50 Techniques for Engaging Students and Assessing Learning in College Courses Do you want to: Know what and how well your students are learning? Promote active learning in ways that readily integrate assessment? Gather information that can help make grading more systematic and streamlined? Efficiently collect solid learning outcomes data for institutional assessment? Provide evidence of your teaching effectiveness for promotion and tenure review? Learning Assessment Techniques provides 50 easy-to-implement active learning techniques that gauge student learning across academic disciplines and learning environments. Using Fink's Taxonomy of Significant Learning as its organizational framework, it embeds assessment within active learning activities. Each technique features: purpose and use, key learning goals, step-by-step implementation, online adaptation, analysis and reporting, concrete examples in both on-site and online environments, and key references--all in an easy-to-follow format. The book includes an all-new Learning Goals Inventory, as well as more than 35 customizable assessment rubrics, to help teachers determine significant learning goals and appropriate techniques. Readers will also gain access to downloadable supplements, including a worksheet to guide teachers through the six steps of the Learning Assessment Techniques planning and implementation cycle. College teachers today are under increased pressure to teach effectively and provide evidence of what, and how well, students are learning. An invaluable asset for college teachers of any subject, Learning Assessment Techniques provides a practical framework for seamlessly integrating teaching, learning, and assessment.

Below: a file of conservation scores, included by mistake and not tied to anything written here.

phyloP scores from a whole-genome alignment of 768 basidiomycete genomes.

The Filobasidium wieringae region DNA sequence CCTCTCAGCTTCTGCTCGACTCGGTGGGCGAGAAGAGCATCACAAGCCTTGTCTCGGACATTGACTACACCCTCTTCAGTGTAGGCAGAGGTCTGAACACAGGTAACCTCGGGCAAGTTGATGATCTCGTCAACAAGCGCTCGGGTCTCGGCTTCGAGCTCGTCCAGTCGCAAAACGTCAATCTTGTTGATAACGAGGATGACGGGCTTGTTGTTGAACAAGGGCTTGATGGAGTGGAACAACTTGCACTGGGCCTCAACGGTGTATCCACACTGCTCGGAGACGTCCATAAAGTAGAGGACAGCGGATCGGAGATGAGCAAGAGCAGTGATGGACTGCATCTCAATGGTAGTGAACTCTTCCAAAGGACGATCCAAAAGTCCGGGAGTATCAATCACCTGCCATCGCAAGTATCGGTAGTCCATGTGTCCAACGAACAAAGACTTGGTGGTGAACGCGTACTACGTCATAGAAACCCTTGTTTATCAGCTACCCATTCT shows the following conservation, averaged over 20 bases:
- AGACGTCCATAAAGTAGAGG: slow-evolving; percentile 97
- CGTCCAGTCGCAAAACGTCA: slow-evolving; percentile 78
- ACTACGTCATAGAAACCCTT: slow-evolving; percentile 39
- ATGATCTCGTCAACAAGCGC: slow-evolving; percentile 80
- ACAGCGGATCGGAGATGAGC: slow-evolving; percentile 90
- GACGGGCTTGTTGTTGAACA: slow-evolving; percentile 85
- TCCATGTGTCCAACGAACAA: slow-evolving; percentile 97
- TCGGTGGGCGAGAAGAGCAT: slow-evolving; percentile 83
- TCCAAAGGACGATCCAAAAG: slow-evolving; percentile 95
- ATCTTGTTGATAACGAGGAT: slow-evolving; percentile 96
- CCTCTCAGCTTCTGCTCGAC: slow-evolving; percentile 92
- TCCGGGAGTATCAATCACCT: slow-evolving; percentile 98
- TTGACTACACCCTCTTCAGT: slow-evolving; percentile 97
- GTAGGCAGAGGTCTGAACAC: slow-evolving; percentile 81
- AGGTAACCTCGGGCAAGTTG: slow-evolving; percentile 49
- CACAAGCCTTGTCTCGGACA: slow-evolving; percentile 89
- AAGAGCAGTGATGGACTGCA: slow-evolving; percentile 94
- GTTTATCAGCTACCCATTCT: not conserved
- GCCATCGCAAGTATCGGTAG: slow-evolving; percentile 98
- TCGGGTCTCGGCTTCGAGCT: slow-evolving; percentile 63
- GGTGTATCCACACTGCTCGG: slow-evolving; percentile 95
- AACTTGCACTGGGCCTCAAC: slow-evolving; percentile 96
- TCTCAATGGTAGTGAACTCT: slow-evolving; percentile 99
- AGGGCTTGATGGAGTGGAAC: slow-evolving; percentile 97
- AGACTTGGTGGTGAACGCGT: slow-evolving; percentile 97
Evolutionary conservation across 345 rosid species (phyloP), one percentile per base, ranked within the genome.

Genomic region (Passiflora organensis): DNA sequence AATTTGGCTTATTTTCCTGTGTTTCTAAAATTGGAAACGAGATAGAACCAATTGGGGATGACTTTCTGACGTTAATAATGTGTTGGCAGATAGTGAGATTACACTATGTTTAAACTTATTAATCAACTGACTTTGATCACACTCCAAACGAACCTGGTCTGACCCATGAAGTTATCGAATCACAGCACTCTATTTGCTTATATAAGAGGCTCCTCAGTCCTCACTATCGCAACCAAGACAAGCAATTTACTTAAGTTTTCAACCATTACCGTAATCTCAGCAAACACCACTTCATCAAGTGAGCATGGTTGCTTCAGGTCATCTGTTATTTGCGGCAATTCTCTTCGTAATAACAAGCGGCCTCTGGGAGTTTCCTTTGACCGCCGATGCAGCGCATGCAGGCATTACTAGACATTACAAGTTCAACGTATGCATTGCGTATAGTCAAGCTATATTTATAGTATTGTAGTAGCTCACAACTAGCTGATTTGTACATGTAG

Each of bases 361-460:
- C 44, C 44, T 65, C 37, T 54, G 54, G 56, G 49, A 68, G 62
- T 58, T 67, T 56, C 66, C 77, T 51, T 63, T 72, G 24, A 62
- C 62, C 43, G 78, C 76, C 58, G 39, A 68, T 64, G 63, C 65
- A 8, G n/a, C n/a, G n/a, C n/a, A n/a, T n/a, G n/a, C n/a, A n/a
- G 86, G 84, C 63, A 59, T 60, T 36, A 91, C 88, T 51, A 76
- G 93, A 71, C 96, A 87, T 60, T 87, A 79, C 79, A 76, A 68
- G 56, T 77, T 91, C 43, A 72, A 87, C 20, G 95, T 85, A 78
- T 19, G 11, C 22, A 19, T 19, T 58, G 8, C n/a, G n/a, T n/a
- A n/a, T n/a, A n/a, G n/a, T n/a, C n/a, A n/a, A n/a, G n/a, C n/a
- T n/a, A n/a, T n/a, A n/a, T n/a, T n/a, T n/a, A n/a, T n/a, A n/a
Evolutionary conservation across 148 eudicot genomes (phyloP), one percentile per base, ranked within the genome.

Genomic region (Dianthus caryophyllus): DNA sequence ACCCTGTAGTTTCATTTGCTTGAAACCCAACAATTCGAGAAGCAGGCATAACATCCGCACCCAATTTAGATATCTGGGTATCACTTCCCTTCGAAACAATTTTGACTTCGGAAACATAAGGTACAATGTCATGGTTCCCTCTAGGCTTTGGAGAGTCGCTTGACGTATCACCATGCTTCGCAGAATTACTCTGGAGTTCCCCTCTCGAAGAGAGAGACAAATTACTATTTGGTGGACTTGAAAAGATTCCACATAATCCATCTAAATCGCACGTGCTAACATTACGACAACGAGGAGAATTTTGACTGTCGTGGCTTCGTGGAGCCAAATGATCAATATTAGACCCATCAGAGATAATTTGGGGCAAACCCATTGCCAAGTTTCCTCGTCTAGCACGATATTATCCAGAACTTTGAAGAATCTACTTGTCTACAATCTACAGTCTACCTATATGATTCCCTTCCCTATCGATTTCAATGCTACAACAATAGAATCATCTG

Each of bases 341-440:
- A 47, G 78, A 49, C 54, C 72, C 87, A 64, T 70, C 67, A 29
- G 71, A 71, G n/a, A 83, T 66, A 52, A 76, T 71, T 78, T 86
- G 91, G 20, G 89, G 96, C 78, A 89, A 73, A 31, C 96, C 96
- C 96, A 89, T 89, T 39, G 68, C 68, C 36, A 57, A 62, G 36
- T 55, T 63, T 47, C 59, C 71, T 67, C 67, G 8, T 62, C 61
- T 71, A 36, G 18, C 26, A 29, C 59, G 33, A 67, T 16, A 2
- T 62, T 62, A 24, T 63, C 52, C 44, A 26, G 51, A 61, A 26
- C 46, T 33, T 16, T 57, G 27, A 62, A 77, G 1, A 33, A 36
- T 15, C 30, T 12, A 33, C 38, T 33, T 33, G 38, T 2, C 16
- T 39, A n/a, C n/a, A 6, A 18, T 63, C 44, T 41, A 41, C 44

This book provides classroom practice and research studies that verify Reacting to the Past (RTTP)—a student-centered, active learning pedagogy that provides college students and faculty unique teaching and learning opportunities—as a high impact practice for student learning and engagement. The overarching objective of this book is to collect practices and evidence from multiple disciplines and institution types regarding the efficacy of RTTP in higher education classroom settings. At its core, RTTP is a game-based pedagogy with published games on some of the most conflicted moments of human history. While RTTP is deeply grounded in theory and literature that suggests its approaches can be impactful, deep and broad examinations of RTTP pedagogies in a range of course settings have not been extensively performed until now. This book provides guidance and an evidence-base on which to build RTTP practices.